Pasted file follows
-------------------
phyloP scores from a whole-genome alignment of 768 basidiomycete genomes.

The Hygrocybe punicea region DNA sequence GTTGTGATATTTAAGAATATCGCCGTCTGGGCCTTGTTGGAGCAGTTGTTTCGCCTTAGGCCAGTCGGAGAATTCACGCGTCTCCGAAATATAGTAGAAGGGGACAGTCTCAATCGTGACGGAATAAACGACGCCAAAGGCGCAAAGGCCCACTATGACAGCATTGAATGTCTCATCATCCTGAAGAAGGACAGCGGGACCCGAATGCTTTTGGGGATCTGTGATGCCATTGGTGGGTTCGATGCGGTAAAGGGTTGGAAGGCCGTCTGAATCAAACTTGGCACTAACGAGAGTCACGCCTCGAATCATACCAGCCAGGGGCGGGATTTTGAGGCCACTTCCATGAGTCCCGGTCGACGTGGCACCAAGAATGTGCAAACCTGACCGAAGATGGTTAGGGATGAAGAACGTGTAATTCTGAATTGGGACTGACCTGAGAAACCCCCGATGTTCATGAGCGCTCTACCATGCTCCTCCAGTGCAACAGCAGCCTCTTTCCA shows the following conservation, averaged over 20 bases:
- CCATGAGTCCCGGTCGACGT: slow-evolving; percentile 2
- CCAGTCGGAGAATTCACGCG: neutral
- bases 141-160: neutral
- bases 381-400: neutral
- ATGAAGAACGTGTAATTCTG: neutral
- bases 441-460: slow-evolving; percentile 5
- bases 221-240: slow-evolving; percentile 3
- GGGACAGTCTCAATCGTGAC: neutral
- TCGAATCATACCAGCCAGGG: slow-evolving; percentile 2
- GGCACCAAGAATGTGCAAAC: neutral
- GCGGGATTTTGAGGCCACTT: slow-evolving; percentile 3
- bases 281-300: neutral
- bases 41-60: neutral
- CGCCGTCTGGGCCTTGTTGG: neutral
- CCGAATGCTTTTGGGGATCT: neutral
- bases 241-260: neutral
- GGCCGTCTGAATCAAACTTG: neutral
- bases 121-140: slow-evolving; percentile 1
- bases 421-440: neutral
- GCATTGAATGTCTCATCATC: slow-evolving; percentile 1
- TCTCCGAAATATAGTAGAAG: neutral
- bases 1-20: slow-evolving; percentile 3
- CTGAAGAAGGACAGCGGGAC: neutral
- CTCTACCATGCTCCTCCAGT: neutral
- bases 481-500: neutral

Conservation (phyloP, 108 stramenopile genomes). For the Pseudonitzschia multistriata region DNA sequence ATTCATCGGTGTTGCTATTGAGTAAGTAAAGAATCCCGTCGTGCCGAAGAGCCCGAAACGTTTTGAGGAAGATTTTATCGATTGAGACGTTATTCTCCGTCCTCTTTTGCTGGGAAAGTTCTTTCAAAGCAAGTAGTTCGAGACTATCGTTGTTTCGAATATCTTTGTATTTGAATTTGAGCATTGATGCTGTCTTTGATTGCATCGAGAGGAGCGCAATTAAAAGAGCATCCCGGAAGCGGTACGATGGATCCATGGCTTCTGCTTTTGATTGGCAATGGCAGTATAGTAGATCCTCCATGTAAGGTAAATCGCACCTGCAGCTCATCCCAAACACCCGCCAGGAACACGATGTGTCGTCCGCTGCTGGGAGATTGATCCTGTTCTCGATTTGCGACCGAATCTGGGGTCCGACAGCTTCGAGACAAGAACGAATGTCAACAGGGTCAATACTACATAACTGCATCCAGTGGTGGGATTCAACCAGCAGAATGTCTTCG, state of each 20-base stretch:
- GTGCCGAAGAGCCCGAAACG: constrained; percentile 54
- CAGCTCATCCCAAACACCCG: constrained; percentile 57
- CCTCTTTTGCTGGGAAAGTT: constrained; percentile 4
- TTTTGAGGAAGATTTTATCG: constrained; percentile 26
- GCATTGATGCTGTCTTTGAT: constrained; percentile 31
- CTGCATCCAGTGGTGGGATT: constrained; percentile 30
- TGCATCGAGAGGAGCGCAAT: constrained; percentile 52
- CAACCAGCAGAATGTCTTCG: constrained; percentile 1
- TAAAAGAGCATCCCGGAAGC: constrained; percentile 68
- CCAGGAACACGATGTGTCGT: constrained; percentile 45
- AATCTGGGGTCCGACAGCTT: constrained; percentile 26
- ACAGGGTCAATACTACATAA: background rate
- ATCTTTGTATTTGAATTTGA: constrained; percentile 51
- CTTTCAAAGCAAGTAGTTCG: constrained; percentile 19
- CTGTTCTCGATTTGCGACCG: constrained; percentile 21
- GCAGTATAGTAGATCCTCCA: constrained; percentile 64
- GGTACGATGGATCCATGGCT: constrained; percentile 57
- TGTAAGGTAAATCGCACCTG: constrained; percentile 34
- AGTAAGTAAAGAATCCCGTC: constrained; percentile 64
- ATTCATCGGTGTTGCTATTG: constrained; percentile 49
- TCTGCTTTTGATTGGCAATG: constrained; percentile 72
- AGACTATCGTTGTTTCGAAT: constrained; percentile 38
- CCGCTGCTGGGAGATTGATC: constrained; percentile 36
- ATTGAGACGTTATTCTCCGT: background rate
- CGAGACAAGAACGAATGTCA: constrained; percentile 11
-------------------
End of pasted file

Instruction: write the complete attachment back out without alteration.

phyloP scores from a whole-genome alignment of 768 basidiomycete genomes.

The Hygrocybe punicea region DNA sequence GTTGTGATATTTAAGAATATCGCCGTCTGGGCCTTGTTGGAGCAGTTGTTTCGCCTTAGGCCAGTCGGAGAATTCACGCGTCTCCGAAATATAGTAGAAGGGGACAGTCTCAATCGTGACGGAATAAACGACGCCAAAGGCGCAAAGGCCCACTATGACAGCATTGAATGTCTCATCATCCTGAAGAAGGACAGCGGGACCCGAATGCTTTTGGGGATCTGTGATGCCATTGGTGGGTTCGATGCGGTAAAGGGTTGGAAGGCCGTCTGAATCAAACTTGGCACTAACGAGAGTCACGCCTCGAATCATACCAGCCAGGGGCGGGATTTTGAGGCCACTTCCATGAGTCCCGGTCGACGTGGCACCAAGAATGTGCAAACCTGACCGAAGATGGTTAGGGATGAAGAACGTGTAATTCTGAATTGGGACTGACCTGAGAAACCCCCGATGTTCATGAGCGCTCTACCATGCTCCTCCAGTGCAACAGCAGCCTCTTTCCA shows the following conservation, averaged over 20 bases:
- CCATGAGTCCCGGTCGACGT: slow-evolving; percentile 2
- CCAGTCGGAGAATTCACGCG: neutral
- bases 141-160: neutral
- bases 381-400: neutral
- ATGAAGAACGTGTAATTCTG: neutral
- bases 441-460: slow-evolving; percentile 5
- bases 221-240: slow-evolving; percentile 3
- GGGACAGTCTCAATCGTGAC: neutral
- TCGAATCATACCAGCCAGGG: slow-evolving; percentile 2
- GGCACCAAGAATGTGCAAAC: neutral
- GCGGGATTTTGAGGCCACTT: slow-evolving; percentile 3
- bases 281-300: neutral
- bases 41-60: neutral
- CGCCGTCTGGGCCTTGTTGG: neutral
- CCGAATGCTTTTGGGGATCT: neutral
- bases 241-260: neutral
- GGCCGTCTGAATCAAACTTG: neutral
- bases 121-140: slow-evolving; percentile 1
- bases 421-440: neutral
- GCATTGAATGTCTCATCATC: slow-evolving; percentile 1
- TCTCCGAAATATAGTAGAAG: neutral
- bases 1-20: slow-evolving; percentile 3
- CTGAAGAAGGACAGCGGGAC: neutral
- CTCTACCATGCTCCTCCAGT: neutral
- bases 481-500: neutral

Conservation (phyloP, 108 stramenopile genomes). For the Pseudonitzschia multistriata region DNA sequence ATTCATCGGTGTTGCTATTGAGTAAGTAAAGAATCCCGTCGTGCCGAAGAGCCCGAAACGTTTTGAGGAAGATTTTATCGATTGAGACGTTATTCTCCGTCCTCTTTTGCTGGGAAAGTTCTTTCAAAGCAAGTAGTTCGAGACTATCGTTGTTTCGAATATCTTTGTATTTGAATTTGAGCATTGATGCTGTCTTTGATTGCATCGAGAGGAGCGCAATTAAAAGAGCATCCCGGAAGCGGTACGATGGATCCATGGCTTCTGCTTTTGATTGGCAATGGCAGTATAGTAGATCCTCCATGTAAGGTAAATCGCACCTGCAGCTCATCCCAAACACCCGCCAGGAACACGATGTGTCGTCCGCTGCTGGGAGATTGATCCTGTTCTCGATTTGCGACCGAATCTGGGGTCCGACAGCTTCGAGACAAGAACGAATGTCAACAGGGTCAATACTACATAACTGCATCCAGTGGTGGGATTCAACCAGCAGAATGTCTTCG, state of each 20-base stretch:
- GTGCCGAAGAGCCCGAAACG: constrained; percentile 54
- CAGCTCATCCCAAACACCCG: constrained; percentile 57
- CCTCTTTTGCTGGGAAAGTT: constrained; percentile 4
- TTTTGAGGAAGATTTTATCG: constrained; percentile 26
- GCATTGATGCTGTCTTTGAT: constrained; percentile 31
- CTGCATCCAGTGGTGGGATT: constrained; percentile 30
- TGCATCGAGAGGAGCGCAAT: constrained; percentile 52
- CAACCAGCAGAATGTCTTCG: constrained; percentile 1
- TAAAAGAGCATCCCGGAAGC: constrained; percentile 68
- CCAGGAACACGATGTGTCGT: constrained; percentile 45
- AATCTGGGGTCCGACAGCTT: constrained; percentile 26
- ACAGGGTCAATACTACATAA: background rate
- ATCTTTGTATTTGAATTTGA: constrained; percentile 51
- CTTTCAAAGCAAGTAGTTCG: constrained; percentile 19
- CTGTTCTCGATTTGCGACCG: constrained; percentile 21
- GCAGTATAGTAGATCCTCCA: constrained; percentile 64
- GGTACGATGGATCCATGGCT: constrained; percentile 57
- TGTAAGGTAAATCGCACCTG: constrained; percentile 34
- AGTAAGTAAAGAATCCCGTC: constrained; percentile 64
- ATTCATCGGTGTTGCTATTG: constrained; percentile 49
- TCTGCTTTTGATTGGCAATG: constrained; percentile 72
- AGACTATCGTTGTTTCGAAT: constrained; percentile 38
- CCGCTGCTGGGAGATTGATC: constrained; percentile 36
- ATTGAGACGTTATTCTCCGT: background rate
- CGAGACAAGAACGAATGTCA: constrained; percentile 11